Digital Signatures


The point of public key encryption
is that the public key component
is really public.
That is, any user can send his or
her public key to any other user or
just broadcast it to the world.
Although this approach is very
convenient, it has a major weakness.
That is, anyone can forge
such a public announcement.
Some user could pretend to be Bob,
and send a public key to another user
such as Alice, and tell Alice
that this is Bob’s public key.
The result is that when Alice
sends a private message to Bob
saying she encrypts it
using Bob’s public key.
But remember this Bob’s public key
is actually forged by the attacker.
Then the message can be
intercepted by the attacker, and
can be read by the attacker.
Now, at some point hopefully,
Bob can discover that there’s
a forgery going on and
a fake public key of his was being used.
But then what can Bob do?
Bob can send Alice another
message saying that,
hey, this is my real public key.
But how could Alice tell?
That is, how could Alice tell that the
previous key was a forgery and this key,
that Bob just sent, is real.
The solution to this problem of
public key forgery is to use
a public key certificate.
In essence, a certificate consists
of Bob’s public key and Bob’s
information such as the user ID, let’s
say his name and address and so on.
The certificate authority’s information.
And the whole blog is signed using
the certificate authority’s private key.
The certificate can also
include other information,
such as the period of validity of
this certificate, that is, for
how long this certificate is valid for
this public key, say, one year.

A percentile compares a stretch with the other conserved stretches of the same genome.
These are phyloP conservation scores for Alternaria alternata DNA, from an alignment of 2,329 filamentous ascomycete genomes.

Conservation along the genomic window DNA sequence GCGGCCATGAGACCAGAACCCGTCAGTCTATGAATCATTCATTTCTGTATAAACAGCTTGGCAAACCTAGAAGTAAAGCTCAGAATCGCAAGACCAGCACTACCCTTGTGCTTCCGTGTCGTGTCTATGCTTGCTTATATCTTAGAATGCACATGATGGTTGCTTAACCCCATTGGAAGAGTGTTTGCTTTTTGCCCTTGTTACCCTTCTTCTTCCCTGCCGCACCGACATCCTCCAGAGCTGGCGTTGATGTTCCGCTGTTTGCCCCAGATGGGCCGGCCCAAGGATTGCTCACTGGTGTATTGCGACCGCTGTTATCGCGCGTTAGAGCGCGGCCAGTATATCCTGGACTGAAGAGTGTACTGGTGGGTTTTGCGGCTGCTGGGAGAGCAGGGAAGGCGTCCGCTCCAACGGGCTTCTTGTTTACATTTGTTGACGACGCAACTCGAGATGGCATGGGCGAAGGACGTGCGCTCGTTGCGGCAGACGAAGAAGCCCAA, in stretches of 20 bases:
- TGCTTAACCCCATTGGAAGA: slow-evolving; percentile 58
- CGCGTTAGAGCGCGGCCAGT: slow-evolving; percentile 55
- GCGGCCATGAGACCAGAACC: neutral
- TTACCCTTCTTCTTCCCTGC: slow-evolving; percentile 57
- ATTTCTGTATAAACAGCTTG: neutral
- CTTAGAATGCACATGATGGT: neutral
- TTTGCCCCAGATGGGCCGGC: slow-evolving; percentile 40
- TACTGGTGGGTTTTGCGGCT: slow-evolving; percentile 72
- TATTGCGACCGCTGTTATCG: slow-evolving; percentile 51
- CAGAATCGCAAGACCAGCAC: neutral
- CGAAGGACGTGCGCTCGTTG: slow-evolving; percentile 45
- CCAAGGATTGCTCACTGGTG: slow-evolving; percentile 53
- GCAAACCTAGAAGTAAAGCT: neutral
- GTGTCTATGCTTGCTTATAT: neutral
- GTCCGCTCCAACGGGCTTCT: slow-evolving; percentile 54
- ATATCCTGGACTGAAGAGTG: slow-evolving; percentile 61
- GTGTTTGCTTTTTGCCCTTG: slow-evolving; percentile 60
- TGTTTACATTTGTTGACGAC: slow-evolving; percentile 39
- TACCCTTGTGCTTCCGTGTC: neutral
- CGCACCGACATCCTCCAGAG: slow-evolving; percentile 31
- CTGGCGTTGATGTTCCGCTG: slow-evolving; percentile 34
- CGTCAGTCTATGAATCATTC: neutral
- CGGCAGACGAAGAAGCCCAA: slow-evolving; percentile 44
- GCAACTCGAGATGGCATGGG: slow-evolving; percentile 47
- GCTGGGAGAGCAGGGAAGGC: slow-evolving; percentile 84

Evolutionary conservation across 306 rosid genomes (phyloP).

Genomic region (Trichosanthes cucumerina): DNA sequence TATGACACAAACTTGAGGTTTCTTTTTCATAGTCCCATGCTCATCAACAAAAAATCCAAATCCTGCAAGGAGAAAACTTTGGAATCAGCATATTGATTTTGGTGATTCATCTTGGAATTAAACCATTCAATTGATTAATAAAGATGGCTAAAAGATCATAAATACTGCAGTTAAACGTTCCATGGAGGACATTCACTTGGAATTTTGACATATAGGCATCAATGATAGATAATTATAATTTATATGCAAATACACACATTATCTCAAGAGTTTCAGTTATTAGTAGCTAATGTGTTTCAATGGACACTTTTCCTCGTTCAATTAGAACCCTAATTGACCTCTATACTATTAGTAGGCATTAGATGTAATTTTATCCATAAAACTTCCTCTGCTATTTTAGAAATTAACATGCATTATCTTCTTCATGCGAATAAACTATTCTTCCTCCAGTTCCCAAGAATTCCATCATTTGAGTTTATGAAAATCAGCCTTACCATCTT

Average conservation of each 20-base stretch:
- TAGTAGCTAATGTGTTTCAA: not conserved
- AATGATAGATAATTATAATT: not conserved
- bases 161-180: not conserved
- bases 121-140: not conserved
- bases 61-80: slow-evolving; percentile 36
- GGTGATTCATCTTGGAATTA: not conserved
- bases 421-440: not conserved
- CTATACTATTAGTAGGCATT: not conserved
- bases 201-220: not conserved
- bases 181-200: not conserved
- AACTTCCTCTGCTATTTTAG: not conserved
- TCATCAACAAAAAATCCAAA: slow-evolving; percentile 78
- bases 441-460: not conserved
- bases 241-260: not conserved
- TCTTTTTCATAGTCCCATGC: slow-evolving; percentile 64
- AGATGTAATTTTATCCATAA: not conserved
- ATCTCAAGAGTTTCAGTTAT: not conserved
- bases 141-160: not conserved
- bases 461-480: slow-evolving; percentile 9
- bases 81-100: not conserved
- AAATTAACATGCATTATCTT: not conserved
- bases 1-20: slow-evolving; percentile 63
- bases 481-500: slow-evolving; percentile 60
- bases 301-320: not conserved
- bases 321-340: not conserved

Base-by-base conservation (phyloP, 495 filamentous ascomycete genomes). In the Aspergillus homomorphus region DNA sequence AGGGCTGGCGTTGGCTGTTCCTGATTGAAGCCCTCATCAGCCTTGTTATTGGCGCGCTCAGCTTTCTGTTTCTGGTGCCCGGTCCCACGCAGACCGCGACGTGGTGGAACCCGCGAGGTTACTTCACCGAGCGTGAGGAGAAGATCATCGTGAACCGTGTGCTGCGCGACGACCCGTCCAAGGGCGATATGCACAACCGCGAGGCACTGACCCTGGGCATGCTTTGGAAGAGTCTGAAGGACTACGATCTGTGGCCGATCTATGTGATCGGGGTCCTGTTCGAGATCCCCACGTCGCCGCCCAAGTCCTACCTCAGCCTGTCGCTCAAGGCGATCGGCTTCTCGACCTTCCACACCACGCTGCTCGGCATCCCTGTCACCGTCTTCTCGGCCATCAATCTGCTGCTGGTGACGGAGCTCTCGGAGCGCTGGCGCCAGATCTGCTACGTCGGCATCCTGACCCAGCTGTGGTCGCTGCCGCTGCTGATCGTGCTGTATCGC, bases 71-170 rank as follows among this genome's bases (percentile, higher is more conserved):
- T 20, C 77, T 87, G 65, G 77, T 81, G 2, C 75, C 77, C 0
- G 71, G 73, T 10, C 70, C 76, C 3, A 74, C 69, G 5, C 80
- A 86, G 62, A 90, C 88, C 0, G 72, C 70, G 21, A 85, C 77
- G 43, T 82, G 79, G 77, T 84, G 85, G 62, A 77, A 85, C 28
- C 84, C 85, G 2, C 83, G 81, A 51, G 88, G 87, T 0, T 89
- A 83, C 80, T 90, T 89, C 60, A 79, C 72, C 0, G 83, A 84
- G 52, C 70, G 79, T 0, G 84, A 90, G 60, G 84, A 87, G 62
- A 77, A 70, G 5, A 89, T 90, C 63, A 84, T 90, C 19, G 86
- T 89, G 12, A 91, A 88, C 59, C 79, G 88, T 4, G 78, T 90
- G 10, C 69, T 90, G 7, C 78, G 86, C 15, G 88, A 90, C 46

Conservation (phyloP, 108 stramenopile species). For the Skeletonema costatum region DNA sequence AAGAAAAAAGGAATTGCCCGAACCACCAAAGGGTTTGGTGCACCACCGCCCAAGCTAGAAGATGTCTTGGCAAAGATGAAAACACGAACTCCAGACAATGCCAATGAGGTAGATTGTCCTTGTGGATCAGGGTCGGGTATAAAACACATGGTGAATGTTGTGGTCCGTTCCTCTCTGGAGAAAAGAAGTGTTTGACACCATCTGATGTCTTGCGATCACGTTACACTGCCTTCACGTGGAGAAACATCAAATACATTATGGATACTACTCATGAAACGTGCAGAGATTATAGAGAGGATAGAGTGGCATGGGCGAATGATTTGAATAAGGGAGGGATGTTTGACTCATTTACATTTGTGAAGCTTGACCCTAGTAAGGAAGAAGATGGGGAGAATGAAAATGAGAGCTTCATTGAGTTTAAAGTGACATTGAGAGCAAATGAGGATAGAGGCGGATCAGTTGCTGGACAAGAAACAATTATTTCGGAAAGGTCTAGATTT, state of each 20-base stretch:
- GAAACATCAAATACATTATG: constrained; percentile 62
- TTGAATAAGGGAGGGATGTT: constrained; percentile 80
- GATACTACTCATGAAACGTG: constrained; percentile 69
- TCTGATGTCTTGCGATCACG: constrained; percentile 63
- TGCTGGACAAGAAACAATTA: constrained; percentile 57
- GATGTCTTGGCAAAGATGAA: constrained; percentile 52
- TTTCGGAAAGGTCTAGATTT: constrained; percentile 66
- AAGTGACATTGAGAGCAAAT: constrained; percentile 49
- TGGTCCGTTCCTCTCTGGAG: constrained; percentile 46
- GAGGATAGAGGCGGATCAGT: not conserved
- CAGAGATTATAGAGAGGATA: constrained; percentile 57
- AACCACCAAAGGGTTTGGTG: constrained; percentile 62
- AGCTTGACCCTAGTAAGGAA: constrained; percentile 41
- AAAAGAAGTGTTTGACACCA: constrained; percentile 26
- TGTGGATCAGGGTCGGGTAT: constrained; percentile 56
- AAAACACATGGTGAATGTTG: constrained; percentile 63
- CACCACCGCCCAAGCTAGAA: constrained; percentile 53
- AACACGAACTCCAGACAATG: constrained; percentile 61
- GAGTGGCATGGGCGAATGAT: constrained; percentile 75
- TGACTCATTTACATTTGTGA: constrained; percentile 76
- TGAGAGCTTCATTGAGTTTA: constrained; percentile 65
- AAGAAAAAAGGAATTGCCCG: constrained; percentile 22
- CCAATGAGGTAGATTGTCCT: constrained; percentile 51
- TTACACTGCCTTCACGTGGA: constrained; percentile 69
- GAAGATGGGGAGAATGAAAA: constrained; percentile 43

Now let’s see how certificate is
created, and how it is verified, and
how it is being used to
distribute public key.
Suppose Bob wants the certificate
authority CA to create a certificate for
his public key.
Bob would contact the CA and provide
authentication information such keys
driver’s license and so on, and
then he will send his public key to CA.
The CA will then put his ID,
his public key and
other information such as the period
of validity together and then hash it.
And then the CA will use his
private key to sign the hash.
So that creates the certificate
of Bob’s public key.
Now Bob can send this public key
certificate to anybody such as Alice.
When Alice receives this
public key certificate,
she can first extract the key types
of information of Bob’s idea,
public key, and all the information.
And then she will hash this data,
and then Alice will also use
the certificate authorities public
key to decrypt the signature or
verify the signature and
compare these two hash values.
If they match, that means this public
key has been properly signed by the CA.
In other words, this public key of
Bob’s has been validated by the CA.
So this is how public
key certificate works.
Now of course,
the underlying assumption is that.
The CA is a trusted party
by everybody involved.
In practice, the CA is a well-known
company such as Verisign,
Microsoft, Google, or Apple, and
the public keys are already stored in,
for example your web browser.
That is with these public keys already
configured on your system, they can
automatically validate public key
certificates signed by these entities.

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